China’s Ma joins Caterham after making five FP1 appearances for the now-defunct HRT squad in 2012. He will race for the team’s GP2 arm after testing in the category for the first time this week at Jerez, where he was on the pace throughout.
“I am very excited about joining the Caterham family and would like to thank everyone at Caterham F1 Team and Caterham Racing for giving me the chance to race in GP2 and to extend my F1 experience,” said 25-year-old Ma, who last raced in the China Touring Car Championship in 2011 and last competed in single-seaters in a single Superleague Formula round in 2010.
“Both teams have everything they need to keep growing in the right direction and I am looking forward to playing an important role in helping them achieve what they’ve set out to do this year. I know the fans at home will be really excited to see me race in GP2 and with the F1 work I also have ahead of me, China can be proud that it continues to have a driver involved in motor racing at the very highest level.”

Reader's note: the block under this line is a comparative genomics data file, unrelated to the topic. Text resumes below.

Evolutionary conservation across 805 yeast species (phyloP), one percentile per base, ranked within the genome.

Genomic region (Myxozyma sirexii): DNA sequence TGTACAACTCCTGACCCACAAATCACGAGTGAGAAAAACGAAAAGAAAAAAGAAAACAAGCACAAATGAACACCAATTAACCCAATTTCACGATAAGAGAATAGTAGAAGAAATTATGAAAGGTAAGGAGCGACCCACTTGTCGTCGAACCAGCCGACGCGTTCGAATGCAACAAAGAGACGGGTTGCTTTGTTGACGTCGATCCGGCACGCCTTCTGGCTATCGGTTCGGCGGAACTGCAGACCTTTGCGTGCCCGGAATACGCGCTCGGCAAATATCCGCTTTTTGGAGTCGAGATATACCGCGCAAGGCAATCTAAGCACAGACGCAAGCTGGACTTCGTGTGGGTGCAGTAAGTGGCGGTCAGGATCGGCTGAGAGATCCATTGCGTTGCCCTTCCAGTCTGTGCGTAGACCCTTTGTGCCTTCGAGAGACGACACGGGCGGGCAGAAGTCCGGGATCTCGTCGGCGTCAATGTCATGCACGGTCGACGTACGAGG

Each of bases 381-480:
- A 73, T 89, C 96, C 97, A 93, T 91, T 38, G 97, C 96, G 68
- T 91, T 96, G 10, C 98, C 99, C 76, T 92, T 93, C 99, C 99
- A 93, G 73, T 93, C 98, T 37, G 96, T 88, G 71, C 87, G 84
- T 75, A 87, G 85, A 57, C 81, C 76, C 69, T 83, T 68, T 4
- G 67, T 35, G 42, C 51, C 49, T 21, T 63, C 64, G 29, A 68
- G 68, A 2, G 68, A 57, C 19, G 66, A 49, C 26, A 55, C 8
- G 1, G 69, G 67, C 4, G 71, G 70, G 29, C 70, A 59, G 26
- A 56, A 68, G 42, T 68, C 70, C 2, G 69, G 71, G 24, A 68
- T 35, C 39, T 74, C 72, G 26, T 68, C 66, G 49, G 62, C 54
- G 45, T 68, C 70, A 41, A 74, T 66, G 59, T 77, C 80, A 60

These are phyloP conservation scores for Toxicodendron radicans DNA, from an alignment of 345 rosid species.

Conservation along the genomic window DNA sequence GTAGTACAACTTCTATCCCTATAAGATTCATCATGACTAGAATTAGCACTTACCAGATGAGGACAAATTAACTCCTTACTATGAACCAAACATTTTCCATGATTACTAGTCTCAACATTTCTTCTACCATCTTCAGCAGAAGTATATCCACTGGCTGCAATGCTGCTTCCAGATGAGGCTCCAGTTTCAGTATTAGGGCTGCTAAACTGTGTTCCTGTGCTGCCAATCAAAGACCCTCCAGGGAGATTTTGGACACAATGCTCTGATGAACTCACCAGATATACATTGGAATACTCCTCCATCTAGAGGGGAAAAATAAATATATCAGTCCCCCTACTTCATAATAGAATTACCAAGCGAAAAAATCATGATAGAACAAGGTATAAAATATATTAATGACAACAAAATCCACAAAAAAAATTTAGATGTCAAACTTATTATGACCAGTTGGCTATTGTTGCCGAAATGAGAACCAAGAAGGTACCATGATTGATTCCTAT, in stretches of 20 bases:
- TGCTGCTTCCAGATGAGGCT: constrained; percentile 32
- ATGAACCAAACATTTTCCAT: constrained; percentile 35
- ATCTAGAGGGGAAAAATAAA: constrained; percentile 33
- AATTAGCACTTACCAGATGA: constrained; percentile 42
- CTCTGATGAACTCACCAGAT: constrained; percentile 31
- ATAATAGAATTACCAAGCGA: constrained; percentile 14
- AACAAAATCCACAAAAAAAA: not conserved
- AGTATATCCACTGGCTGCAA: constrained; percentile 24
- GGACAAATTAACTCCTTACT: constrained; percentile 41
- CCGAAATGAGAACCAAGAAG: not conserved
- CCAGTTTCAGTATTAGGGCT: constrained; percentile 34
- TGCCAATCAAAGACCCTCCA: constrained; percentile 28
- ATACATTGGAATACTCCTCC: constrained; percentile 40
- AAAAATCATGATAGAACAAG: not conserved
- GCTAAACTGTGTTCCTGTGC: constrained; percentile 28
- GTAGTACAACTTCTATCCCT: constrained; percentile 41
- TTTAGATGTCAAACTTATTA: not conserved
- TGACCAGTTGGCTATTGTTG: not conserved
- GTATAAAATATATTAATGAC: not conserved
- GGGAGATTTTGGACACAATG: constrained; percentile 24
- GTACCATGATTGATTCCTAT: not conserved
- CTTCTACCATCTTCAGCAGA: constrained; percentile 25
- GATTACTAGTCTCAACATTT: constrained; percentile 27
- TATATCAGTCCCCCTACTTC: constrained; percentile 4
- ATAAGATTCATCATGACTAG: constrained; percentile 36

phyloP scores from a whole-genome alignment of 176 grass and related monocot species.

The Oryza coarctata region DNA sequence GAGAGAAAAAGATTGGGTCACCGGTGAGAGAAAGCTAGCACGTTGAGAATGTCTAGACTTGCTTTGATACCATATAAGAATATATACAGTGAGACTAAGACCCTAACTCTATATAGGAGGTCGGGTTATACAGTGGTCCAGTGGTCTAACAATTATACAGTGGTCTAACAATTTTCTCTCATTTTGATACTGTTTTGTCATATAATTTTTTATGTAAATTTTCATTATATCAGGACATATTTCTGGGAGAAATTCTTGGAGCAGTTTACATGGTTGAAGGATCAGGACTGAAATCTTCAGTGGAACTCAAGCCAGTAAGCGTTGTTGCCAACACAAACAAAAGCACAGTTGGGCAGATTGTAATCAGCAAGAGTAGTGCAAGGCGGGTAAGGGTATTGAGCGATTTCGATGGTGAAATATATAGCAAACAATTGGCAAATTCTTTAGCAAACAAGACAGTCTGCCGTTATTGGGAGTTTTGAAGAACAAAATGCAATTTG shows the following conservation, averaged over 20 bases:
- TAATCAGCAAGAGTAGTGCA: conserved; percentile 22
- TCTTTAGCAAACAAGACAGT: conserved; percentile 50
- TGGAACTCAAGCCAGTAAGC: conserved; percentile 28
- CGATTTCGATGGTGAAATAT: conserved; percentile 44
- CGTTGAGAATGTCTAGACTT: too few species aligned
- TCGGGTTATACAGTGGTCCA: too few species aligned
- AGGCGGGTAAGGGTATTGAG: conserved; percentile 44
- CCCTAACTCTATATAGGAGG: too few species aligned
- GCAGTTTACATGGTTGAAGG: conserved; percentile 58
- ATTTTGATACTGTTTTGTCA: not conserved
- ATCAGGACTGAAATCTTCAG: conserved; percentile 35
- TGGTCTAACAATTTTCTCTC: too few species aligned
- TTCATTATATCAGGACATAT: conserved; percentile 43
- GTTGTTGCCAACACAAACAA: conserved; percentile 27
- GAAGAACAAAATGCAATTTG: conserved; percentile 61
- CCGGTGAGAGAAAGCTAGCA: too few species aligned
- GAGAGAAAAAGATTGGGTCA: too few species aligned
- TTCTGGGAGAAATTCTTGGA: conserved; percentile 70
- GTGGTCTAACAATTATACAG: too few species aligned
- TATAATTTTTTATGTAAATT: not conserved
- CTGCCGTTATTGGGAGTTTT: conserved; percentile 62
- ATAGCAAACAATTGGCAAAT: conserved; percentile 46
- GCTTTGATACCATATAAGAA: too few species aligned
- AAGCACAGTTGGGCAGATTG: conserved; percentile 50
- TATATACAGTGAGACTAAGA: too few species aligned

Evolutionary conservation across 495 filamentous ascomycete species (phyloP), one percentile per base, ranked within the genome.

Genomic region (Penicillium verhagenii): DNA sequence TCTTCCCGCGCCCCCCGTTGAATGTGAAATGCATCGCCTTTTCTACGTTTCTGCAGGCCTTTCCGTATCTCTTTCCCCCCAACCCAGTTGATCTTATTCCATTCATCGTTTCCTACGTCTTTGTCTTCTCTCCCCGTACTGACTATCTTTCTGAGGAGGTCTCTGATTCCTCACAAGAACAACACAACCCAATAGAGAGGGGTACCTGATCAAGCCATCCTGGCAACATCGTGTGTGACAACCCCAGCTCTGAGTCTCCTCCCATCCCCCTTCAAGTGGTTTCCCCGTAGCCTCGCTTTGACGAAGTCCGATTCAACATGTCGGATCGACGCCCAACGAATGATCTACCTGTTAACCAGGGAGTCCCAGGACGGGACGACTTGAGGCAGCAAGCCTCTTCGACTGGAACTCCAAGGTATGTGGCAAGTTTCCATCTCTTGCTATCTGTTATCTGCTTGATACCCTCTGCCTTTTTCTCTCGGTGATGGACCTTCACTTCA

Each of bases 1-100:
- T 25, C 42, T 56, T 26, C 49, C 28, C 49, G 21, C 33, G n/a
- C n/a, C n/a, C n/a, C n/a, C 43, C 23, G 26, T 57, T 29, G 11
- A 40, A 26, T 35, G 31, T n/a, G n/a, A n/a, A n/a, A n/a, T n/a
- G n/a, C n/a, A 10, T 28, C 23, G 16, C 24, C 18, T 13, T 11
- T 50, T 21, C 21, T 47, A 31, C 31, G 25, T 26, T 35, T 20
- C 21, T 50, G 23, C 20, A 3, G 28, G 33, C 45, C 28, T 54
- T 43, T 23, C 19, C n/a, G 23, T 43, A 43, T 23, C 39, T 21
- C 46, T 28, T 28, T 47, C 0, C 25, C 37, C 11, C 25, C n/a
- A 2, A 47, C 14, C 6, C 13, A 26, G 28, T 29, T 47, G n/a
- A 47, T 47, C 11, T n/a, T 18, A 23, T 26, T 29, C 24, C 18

Abiteboul added: “I’m very pleased to welcome Ma into our team. Alexander continues his development with us into 2013 and his promotion is a reflection of the investment we are making in him for the future. Ma joins us with previous F1 experience from 2012, and will play a key role in helping our GP2 team achieve their 2013 goals. We are looking forward to helping him develop his talents, both in the F1 and GP2 environments, and giving Chinese fans a figurehead to support on track throughout the year ahead.